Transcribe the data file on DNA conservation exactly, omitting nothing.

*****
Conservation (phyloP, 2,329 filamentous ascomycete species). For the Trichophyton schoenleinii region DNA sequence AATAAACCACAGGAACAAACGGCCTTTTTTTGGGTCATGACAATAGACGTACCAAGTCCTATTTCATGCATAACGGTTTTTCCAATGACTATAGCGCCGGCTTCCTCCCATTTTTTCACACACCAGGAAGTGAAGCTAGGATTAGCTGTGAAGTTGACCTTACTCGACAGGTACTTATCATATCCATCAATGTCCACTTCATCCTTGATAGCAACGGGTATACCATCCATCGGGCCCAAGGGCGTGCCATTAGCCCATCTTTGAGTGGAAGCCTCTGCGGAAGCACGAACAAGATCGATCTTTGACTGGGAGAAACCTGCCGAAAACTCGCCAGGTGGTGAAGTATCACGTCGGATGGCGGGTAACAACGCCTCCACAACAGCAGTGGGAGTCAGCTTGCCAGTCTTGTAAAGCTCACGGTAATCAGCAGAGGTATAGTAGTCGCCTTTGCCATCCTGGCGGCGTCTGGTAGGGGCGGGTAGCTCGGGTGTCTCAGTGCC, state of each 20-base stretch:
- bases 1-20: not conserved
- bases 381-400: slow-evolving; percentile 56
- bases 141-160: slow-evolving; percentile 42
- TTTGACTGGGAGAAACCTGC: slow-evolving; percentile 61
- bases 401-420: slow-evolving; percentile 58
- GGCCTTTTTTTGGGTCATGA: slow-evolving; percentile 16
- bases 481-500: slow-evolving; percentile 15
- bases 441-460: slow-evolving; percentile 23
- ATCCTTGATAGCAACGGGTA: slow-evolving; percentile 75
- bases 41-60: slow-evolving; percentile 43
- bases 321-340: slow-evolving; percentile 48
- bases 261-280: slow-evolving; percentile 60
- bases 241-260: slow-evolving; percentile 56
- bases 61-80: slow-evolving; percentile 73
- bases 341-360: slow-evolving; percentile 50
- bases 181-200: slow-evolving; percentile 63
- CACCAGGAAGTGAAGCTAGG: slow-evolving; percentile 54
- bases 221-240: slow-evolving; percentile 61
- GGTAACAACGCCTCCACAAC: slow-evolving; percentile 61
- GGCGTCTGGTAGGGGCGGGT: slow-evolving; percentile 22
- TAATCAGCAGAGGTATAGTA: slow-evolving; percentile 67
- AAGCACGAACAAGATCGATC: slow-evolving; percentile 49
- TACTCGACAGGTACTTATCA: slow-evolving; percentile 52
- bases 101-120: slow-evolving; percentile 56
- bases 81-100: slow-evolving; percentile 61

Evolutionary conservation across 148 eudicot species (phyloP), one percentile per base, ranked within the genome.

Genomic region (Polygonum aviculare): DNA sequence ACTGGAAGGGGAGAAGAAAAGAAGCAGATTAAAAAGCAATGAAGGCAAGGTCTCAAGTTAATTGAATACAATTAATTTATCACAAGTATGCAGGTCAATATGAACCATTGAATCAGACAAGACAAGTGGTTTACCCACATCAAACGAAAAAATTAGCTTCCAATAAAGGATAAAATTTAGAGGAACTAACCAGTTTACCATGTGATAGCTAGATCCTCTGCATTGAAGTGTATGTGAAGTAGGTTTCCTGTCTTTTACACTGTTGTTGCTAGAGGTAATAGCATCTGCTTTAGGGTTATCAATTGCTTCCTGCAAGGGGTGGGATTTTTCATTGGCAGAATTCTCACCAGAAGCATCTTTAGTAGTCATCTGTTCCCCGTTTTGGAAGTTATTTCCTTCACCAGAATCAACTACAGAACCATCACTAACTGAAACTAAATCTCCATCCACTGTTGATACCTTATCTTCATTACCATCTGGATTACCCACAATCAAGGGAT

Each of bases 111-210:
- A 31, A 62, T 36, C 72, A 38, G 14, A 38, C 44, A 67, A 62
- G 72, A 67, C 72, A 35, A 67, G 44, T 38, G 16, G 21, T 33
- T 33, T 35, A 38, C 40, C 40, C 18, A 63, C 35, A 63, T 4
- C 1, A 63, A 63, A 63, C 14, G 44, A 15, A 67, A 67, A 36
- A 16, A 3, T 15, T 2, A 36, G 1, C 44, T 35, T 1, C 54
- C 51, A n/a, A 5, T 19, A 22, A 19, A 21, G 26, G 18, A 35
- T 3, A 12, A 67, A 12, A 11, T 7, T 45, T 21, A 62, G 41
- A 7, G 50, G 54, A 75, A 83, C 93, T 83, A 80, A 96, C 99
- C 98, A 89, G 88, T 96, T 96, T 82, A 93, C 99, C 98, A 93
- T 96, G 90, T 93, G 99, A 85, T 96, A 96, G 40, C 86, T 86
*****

Conservation (phyloP, 2,329 filamentous ascomycete species). For the Trichophyton schoenleinii region DNA sequence AATAAACCACAGGAACAAACGGCCTTTTTTTGGGTCATGACAATAGACGTACCAAGTCCTATTTCATGCATAACGGTTTTTCCAATGACTATAGCGCCGGCTTCCTCCCATTTTTTCACACACCAGGAAGTGAAGCTAGGATTAGCTGTGAAGTTGACCTTACTCGACAGGTACTTATCATATCCATCAATGTCCACTTCATCCTTGATAGCAACGGGTATACCATCCATCGGGCCCAAGGGCGTGCCATTAGCCCATCTTTGAGTGGAAGCCTCTGCGGAAGCACGAACAAGATCGATCTTTGACTGGGAGAAACCTGCCGAAAACTCGCCAGGTGGTGAAGTATCACGTCGGATGGCGGGTAACAACGCCTCCACAACAGCAGTGGGAGTCAGCTTGCCAGTCTTGTAAAGCTCACGGTAATCAGCAGAGGTATAGTAGTCGCCTTTGCCATCCTGGCGGCGTCTGGTAGGGGCGGGTAGCTCGGGTGTCTCAGTGCC, state of each 20-base stretch:
- bases 1-20: not conserved
- bases 381-400: slow-evolving; percentile 56
- bases 141-160: slow-evolving; percentile 42
- TTTGACTGGGAGAAACCTGC: slow-evolving; percentile 61
- bases 401-420: slow-evolving; percentile 58
- GGCCTTTTTTTGGGTCATGA: slow-evolving; percentile 16
- bases 481-500: slow-evolving; percentile 15
- bases 441-460: slow-evolving; percentile 23
- ATCCTTGATAGCAACGGGTA: slow-evolving; percentile 75
- bases 41-60: slow-evolving; percentile 43
- bases 321-340: slow-evolving; percentile 48
- bases 261-280: slow-evolving; percentile 60
- bases 241-260: slow-evolving; percentile 56
- bases 61-80: slow-evolving; percentile 73
- bases 341-360: slow-evolving; percentile 50
- bases 181-200: slow-evolving; percentile 63
- CACCAGGAAGTGAAGCTAGG: slow-evolving; percentile 54
- bases 221-240: slow-evolving; percentile 61
- GGTAACAACGCCTCCACAAC: slow-evolving; percentile 61
- GGCGTCTGGTAGGGGCGGGT: slow-evolving; percentile 22
- TAATCAGCAGAGGTATAGTA: slow-evolving; percentile 67
- AAGCACGAACAAGATCGATC: slow-evolving; percentile 49
- TACTCGACAGGTACTTATCA: slow-evolving; percentile 52
- bases 101-120: slow-evolving; percentile 56
- bases 81-100: slow-evolving; percentile 61

Evolutionary conservation across 148 eudicot species (phyloP), one percentile per base, ranked within the genome.

Genomic region (Polygonum aviculare): DNA sequence ACTGGAAGGGGAGAAGAAAAGAAGCAGATTAAAAAGCAATGAAGGCAAGGTCTCAAGTTAATTGAATACAATTAATTTATCACAAGTATGCAGGTCAATATGAACCATTGAATCAGACAAGACAAGTGGTTTACCCACATCAAACGAAAAAATTAGCTTCCAATAAAGGATAAAATTTAGAGGAACTAACCAGTTTACCATGTGATAGCTAGATCCTCTGCATTGAAGTGTATGTGAAGTAGGTTTCCTGTCTTTTACACTGTTGTTGCTAGAGGTAATAGCATCTGCTTTAGGGTTATCAATTGCTTCCTGCAAGGGGTGGGATTTTTCATTGGCAGAATTCTCACCAGAAGCATCTTTAGTAGTCATCTGTTCCCCGTTTTGGAAGTTATTTCCTTCACCAGAATCAACTACAGAACCATCACTAACTGAAACTAAATCTCCATCCACTGTTGATACCTTATCTTCATTACCATCTGGATTACCCACAATCAAGGGAT

Each of bases 111-210:
- A 31, A 62, T 36, C 72, A 38, G 14, A 38, C 44, A 67, A 62
- G 72, A 67, C 72, A 35, A 67, G 44, T 38, G 16, G 21, T 33
- T 33, T 35, A 38, C 40, C 40, C 18, A 63, C 35, A 63, T 4
- C 1, A 63, A 63, A 63, C 14, G 44, A 15, A 67, A 67, A 36
- A 16, A 3, T 15, T 2, A 36, G 1, C 44, T 35, T 1, C 54
- C 51, A n/a, A 5, T 19, A 22, A 19, A 21, G 26, G 18, A 35
- T 3, A 12, A 67, A 12, A 11, T 7, T 45, T 21, A 62, G 41
- A 7, G 50, G 54, A 75, A 83, C 93, T 83, A 80, A 96, C 99
- C 98, A 89, G 88, T 96, T 96, T 82, A 93, C 99, C 98, A 93
- T 96, G 90, T 93, G 99, A 85, T 96, A 96, G 40, C 86, T 86